by Brian Hioe
Photo courtesy of Stellina Chen
New Bloom editor Brian Hioe interviewed cartoonist Stellina Chen about her new book, “Dans la cour des grands,” and her background as a cartoonist. “Dans la cour des grands” will be released in October.
Brian Hioe: Could you first introduce yourself for readers who might not know you?
Stellina Chen: I’m a political cartoonist from Taiwan, I draw for many media in Taiwan, Hong Kong, and Europe, now mostly in France. I also drew two comic books, the first one was En quête de racines which was about my family and how my grandparents fled from China during the civil war in 1949 and established a new life here in Taiwan. I have another one, Dans la cour des grands, coming up in October. In this book, I put together a bunch of world leaders in school and we can see how they slowly destroy the school based on how our world is being dominated by these politicians in a ridiculous way.
BH: What drew you to becoming specifically a political cartoonist?
SC: I majored in International Relations in university, so reading international news is just a habit for me. As for drawing, it has always been there. I spent a lot of time in an art studio when I was a kid, that was where I learned how to draw with paintbrush and watercolor. So it’s natural for me to combine my two passions and just start to draw.
I’m also very interested in social justice issues and this appears in my work very often. But I think the part I love the most is how cartoons can portray a complex message through a simple image with satire and humor.
BH: You’ve more recently transitioned to political cartoons about not just Taiwan, but a number of other political contexts. Could you talk a bit about that? What has been similar and what has changed?
SC: I joined Cartooning for Peace, Cartoon Movement, and other international organizations for editorial cartoonists in 2019. After that, I started to work with several international media which led to the change of topics of my cartoons.
I think the biggest change would be from the local context to the more international one, this also includes different audiences. I have to be mindful of cultural references and interests of different audiences whether they would be able to understand the drawing or not. Sometimes I would have to spend a lot of time digesting and understanding the news or geopolitics in places that I’m not the most familiar with, like recently the coup d’etat in Africa.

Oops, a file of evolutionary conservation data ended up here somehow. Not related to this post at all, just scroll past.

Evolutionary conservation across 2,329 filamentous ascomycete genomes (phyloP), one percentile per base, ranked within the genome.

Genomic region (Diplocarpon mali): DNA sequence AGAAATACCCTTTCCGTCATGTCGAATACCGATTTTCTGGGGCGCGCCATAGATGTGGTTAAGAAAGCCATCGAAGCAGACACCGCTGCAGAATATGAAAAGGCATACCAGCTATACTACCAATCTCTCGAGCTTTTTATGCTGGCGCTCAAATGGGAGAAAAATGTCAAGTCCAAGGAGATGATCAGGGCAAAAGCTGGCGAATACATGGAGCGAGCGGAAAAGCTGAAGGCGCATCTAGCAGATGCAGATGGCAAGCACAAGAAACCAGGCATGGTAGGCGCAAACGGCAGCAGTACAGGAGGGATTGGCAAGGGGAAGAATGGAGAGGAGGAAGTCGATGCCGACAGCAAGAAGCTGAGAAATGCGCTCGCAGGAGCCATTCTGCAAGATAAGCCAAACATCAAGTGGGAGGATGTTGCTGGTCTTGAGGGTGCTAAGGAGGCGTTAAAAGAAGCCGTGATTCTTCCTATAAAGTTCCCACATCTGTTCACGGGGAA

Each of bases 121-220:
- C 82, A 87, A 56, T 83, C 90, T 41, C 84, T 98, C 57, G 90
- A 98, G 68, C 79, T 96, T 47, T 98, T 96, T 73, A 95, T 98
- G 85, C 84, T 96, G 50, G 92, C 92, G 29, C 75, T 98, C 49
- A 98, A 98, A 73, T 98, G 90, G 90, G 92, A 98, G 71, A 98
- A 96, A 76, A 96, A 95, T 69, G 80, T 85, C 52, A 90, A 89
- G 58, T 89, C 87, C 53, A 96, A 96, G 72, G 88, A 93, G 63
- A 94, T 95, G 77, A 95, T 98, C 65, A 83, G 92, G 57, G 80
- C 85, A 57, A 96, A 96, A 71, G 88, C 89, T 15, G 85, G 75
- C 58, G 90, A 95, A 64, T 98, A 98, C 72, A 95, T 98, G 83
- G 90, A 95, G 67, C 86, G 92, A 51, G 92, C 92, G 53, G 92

Another interesting struggle for me would be how to present Taiwan in an international media. A small dragon as opposed to a big dragon “China” seems to be a bit stereotypical and cut off from reality nowadays. A sweet potato would be perfect for a Taiwanese audience but, for an international audience, the notion is not as widespread as inside the island. However, if I put a plate of fish in between China and the United States, both fighting for it, most likely people would guess that the fish is Taiwan.
BH: Could you talk a bit about the new book? What is the premise?
SC: My new comic book will be published by Editions Patayo and is called Dans la cour des grands (French) which can be roughly translated as “The Big League” in English. It will be out on October 6 in France. The comic book belongs to the Petit Patayo collection which has taken form from Lianhuanhua 連環畫, a type of pocket-size comic book popular in China in the 20th century. The story is about world leaders being portrayed as elementary school kids going to school. On the first day of school, the teacher announces the election for new class president. In this 92-page comic book, you will see how the kids interact with each other based on the geopolitics of the real world.
BH: Who do you hope reads the book? What do you hope that they take away from it?
SC: I imagine people who are interested in geopolitics would enjoy this book, although the story is fictional it is entirely based on current events. There are also quite a few easter eggs hidden in each frame that a political junkie would smile upon. For readers who didn’t follow the events, it would just be another funny and ridiculous comic strip. What I hope for them is just to have a laugh after reading it, no matter how pessimistic the ending (of the book) is or our future may seem like, humor is one of the best remedies.
BH: More broadly, what do you see your political cartoons as fulfilling a need for?
SC: My political cartoons are essentially visual commentaries of my own opinion on a political situation. In a democratic society, political cartoons can serve as a tool to promote democracy and to provoke thoughts and discussions. Although Taiwan does not have a long history of cartooning, I would love to see more cartoons being used as political commentary in newspapers, magazines, or even just online especially in a time like this. I certainly hope mine could be a part of it.
BH: In conclusion, what would you have to say to readers the world over–in Taiwan and elsewhere?
SC: A picture is always worth a thousand words. I hope my cartoons could pull at your heart but if not I wish at least it could bring a smile to your face.